Microsoft Research and its search engine service Bing are betting on programmable logic to deliver a more energy-efficient software-defined data center, with Altera FPGAs being used to accelerate web-search document ranking on servers.
Microsoft has presented research in a paper titled “A Reconfigurable Fabric for Accelerating Large-Scale Data Center Services” that was presented last week at the 41st International Symposium on Computer Architecture (ISCA) held in Minneapolis.
The paper makes the point that reconfiguration of FPGAs has not been widely deployed in servers, or elsewhere, because the reconfiguration time is typically too long to support frequent logic updates. However, it goes on to describe a reconfigurable fabric, called Catapult embedded into each half-rack of 48 servers in the form of a small board with a medium-sized FPGA and local DRAM attached to each server. FPGAs are directly wired to each other in a 6 by 8 two-dimensional torus.
Catapult was evaluated by using the web search function to drive its requirements. The full Catapult system comprised 1,632 servers, each one with an Intel Xeon processor and a daughter card that contains a Stratix V D5 FPGA. The system receives search queries from Bing and off-loads the work to the FPGAs, which were programmed to perform the computation of how to rank web pages. The researchers had a system-level target of producing a factor of two improvement over software in the number of documents ranked per second per server.
Stratix V FPGA does the heavy lifting for Xeon in Microsoft's Catapult.
The Stratix V D5 FPGA includes reconfigurable logic, on-chip memory blocks, and DSP units. The servers were each based on an Intel Xeon dual-socket 12-core Sandy Bridge CPU with 64-Gbytes of DRAM, two SSDs and four HDDs. This may give some weight to the idea that Intel is considering adding Altera FPGAs in-package to future datacenter processor offerings (see Intel to Package FPGA with Xeon Processor).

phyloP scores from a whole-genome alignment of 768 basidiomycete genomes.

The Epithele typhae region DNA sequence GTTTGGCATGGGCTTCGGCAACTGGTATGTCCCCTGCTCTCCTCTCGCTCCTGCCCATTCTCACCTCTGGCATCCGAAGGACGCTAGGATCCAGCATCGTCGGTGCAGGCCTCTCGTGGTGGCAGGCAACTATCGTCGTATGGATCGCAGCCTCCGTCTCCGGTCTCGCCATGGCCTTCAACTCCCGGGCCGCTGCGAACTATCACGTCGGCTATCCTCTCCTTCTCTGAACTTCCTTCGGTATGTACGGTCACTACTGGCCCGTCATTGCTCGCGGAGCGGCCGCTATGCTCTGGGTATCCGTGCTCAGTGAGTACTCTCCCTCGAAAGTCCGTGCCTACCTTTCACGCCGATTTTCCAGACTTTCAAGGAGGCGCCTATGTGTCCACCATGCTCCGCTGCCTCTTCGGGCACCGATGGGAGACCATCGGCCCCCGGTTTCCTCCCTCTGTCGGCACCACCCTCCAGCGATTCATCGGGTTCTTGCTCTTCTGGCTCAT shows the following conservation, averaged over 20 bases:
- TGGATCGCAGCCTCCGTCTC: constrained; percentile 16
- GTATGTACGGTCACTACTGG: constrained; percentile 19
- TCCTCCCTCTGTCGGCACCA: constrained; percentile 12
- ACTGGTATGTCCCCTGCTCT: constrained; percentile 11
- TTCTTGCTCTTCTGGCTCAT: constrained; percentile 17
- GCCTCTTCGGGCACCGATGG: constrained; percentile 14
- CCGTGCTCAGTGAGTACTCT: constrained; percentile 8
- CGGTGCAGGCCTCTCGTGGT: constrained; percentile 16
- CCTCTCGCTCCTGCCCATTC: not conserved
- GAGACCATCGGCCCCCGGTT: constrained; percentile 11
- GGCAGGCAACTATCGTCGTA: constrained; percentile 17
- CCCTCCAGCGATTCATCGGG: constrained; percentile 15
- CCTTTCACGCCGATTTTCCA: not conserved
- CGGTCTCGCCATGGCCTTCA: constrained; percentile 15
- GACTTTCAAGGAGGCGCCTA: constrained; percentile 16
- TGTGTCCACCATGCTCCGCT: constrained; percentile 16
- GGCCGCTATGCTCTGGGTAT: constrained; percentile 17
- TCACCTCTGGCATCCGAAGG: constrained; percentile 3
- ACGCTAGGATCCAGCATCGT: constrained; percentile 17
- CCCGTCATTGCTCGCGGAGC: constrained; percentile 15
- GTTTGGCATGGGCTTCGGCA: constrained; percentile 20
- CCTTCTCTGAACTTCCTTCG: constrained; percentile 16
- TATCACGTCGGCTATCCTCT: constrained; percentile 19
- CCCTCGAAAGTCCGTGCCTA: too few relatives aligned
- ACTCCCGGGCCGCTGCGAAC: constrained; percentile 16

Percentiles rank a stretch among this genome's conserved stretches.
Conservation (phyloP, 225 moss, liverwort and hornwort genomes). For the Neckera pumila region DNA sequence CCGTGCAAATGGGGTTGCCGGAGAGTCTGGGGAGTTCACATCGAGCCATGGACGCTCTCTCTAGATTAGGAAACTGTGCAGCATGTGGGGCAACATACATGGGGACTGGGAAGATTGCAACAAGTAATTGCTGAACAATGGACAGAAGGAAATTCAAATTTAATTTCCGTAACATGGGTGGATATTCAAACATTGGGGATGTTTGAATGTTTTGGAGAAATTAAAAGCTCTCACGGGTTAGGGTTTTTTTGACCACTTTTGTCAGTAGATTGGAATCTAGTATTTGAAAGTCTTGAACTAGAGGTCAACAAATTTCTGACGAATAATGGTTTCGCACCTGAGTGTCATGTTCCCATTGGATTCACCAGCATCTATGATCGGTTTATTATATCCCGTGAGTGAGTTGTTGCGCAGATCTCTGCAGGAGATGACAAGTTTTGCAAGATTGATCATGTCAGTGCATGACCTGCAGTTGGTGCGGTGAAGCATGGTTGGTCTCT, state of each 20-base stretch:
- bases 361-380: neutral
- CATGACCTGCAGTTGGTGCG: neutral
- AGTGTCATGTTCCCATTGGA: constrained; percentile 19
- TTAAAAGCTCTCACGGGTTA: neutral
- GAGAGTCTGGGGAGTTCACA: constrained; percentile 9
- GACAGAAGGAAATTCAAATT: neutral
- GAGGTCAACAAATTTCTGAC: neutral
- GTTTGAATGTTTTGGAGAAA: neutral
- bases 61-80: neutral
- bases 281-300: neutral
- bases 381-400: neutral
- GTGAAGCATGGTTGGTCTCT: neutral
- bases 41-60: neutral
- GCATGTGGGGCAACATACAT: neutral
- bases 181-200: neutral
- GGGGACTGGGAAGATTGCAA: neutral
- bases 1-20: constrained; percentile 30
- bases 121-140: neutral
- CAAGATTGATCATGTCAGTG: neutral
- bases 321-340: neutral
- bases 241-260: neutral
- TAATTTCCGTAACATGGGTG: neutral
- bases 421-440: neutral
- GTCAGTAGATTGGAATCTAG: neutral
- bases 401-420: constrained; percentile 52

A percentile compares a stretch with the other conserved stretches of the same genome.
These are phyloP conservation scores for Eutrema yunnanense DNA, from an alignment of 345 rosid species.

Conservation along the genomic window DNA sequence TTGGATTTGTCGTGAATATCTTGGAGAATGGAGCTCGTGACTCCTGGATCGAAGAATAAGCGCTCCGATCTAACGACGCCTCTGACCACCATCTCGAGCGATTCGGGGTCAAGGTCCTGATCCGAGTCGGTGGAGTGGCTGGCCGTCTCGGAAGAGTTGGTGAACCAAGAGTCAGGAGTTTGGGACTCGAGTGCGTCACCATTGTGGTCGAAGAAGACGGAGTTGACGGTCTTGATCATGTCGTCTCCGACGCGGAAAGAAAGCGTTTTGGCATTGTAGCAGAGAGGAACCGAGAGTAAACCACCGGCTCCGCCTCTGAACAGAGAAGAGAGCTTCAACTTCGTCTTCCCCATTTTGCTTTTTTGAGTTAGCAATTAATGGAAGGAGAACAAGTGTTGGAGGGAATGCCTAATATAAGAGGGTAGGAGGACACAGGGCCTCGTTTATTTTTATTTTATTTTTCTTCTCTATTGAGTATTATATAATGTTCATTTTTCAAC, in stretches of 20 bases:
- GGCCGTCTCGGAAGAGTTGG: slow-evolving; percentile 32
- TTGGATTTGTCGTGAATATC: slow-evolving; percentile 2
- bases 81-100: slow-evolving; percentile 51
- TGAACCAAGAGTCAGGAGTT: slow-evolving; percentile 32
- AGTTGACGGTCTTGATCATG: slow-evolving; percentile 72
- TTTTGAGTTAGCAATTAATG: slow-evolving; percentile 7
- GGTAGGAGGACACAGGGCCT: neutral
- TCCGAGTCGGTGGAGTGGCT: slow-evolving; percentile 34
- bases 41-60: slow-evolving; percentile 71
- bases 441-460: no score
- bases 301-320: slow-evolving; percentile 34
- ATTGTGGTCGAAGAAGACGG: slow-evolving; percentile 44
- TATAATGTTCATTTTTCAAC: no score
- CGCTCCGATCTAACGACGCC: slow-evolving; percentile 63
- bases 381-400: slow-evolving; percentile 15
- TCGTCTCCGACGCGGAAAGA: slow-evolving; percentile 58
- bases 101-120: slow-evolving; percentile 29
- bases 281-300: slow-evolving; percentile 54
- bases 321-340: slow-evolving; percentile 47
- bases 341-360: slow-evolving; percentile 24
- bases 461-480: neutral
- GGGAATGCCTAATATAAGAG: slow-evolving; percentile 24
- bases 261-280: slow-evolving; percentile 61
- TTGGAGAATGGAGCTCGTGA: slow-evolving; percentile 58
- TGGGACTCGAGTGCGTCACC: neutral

"The performance requirements for today's large data center workloads are outstripping what general-purpose servers can provide, so we ran a pilot using Altera technology to deliver more acceleration than software running on servers alone," said Doug Burger, a research director specializing in client and cloud applications at Microsoft Research, in a statement issued by Altera. "Compared to a pure software implementation, our reconfigurable acceleration fabric permitted a 90 percent improvement in throughput at each ranking server, with great system stability. A satisfying and positive result."
Having conducted a successful experiment Microsoft plans to let Bing roll out FPGA-accelerated servers in one of its data centers early in 2015.
Altera said that is software-defined data center offering would include the Stratix 10 FPGAs and SoCs which are being manufactured for the company by Intel using its 14nm FinFET process. "Adding fine-grained FPGA acceleration to the compute fabric advances data center capabilities beyond what commodity server designs can provide," said Michael Strickland, director of the compute and storage business unit at Altera, in a statement.
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